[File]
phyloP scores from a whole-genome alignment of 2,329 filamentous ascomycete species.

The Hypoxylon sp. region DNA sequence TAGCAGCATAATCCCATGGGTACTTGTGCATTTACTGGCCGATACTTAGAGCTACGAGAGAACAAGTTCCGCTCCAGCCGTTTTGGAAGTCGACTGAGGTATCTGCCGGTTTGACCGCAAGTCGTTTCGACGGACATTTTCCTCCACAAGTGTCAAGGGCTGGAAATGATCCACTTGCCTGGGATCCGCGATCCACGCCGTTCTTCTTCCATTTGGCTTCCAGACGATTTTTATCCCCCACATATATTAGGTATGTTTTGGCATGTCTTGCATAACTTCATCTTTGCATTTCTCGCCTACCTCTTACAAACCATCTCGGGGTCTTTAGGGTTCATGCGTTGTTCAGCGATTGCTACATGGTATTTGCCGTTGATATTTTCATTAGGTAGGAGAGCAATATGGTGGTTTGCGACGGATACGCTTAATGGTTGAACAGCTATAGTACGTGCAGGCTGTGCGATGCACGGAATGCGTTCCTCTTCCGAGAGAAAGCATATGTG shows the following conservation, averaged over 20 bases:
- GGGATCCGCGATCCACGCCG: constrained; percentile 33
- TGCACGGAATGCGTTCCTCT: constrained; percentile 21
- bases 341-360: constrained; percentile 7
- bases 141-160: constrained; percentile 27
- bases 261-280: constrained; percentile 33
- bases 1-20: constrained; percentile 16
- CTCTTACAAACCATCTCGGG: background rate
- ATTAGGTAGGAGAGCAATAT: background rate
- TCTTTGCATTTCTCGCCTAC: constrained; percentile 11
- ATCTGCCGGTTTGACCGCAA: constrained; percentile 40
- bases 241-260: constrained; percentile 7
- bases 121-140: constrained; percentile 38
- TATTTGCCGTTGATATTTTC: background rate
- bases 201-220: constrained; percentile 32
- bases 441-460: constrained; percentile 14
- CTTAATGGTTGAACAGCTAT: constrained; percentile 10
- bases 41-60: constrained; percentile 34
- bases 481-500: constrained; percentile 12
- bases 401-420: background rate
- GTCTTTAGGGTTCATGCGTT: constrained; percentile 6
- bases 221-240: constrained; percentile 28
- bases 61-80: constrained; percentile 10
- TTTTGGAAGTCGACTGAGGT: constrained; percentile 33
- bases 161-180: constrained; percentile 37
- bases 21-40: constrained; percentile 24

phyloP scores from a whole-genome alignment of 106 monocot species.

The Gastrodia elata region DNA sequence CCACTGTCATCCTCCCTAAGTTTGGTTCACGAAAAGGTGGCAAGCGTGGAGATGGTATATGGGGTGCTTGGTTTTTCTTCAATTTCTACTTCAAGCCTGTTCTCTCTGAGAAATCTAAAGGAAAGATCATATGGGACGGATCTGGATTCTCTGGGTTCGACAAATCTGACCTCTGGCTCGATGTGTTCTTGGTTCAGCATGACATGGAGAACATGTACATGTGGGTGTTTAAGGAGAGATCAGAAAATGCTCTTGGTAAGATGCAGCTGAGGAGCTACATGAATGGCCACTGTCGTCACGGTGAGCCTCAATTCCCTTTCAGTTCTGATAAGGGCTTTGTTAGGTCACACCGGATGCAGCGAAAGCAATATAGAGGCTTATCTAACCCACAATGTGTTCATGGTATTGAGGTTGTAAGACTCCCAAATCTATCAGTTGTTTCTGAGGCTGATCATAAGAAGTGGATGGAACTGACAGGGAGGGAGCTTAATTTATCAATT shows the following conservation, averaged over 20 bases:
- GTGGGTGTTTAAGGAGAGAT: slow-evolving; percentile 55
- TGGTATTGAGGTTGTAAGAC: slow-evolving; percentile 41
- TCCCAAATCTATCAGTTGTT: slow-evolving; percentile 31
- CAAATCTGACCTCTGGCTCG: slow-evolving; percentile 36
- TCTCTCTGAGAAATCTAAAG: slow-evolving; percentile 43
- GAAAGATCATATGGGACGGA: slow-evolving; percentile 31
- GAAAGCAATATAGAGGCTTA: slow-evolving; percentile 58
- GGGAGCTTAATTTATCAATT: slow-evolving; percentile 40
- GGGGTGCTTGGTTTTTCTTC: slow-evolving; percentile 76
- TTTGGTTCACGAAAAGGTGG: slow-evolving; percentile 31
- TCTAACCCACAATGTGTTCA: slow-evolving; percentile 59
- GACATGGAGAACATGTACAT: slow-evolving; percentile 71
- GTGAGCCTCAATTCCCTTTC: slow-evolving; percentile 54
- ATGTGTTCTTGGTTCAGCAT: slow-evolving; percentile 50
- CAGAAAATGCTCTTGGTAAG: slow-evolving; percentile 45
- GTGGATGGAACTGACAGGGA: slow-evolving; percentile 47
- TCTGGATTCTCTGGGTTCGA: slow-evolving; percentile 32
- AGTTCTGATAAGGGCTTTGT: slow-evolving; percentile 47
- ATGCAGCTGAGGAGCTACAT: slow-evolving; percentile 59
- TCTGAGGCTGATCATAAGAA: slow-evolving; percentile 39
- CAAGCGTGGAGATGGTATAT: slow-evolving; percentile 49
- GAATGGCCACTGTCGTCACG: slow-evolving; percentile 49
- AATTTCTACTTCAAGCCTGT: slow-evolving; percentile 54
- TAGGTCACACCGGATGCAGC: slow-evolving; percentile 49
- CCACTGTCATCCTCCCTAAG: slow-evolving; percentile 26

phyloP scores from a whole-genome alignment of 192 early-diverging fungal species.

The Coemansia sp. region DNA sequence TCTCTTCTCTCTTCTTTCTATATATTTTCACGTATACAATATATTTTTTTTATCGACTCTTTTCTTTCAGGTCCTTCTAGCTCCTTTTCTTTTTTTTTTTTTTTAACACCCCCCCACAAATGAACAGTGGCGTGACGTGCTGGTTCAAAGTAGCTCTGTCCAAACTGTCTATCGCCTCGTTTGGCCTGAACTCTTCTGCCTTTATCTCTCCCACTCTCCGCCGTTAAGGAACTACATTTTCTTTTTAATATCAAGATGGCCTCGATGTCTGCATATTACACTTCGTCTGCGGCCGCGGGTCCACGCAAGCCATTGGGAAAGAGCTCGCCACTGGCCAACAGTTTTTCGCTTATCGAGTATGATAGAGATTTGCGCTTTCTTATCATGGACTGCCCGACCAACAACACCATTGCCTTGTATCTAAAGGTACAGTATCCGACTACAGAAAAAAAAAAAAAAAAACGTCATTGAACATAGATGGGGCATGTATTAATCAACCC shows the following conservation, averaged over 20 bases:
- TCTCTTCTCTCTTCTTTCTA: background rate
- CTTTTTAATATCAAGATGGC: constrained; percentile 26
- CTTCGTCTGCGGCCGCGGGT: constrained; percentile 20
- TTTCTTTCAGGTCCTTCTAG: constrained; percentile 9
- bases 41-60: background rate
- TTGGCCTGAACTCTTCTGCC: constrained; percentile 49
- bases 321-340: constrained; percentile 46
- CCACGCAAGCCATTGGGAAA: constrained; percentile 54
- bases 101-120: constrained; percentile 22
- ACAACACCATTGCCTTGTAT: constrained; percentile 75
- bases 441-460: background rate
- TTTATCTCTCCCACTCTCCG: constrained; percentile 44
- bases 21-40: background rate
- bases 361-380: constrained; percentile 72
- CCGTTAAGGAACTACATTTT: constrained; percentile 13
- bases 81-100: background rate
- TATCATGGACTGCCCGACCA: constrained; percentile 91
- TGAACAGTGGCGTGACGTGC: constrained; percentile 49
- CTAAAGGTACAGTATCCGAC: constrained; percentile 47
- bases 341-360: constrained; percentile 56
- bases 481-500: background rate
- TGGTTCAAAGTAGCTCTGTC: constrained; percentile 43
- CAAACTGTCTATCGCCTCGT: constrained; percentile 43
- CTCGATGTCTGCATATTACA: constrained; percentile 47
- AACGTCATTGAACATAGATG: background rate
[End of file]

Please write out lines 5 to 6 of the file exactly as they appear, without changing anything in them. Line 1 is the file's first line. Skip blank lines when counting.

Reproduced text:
- bases 341-360: constrained; percentile 7
- bases 141-160: constrained; percentile 27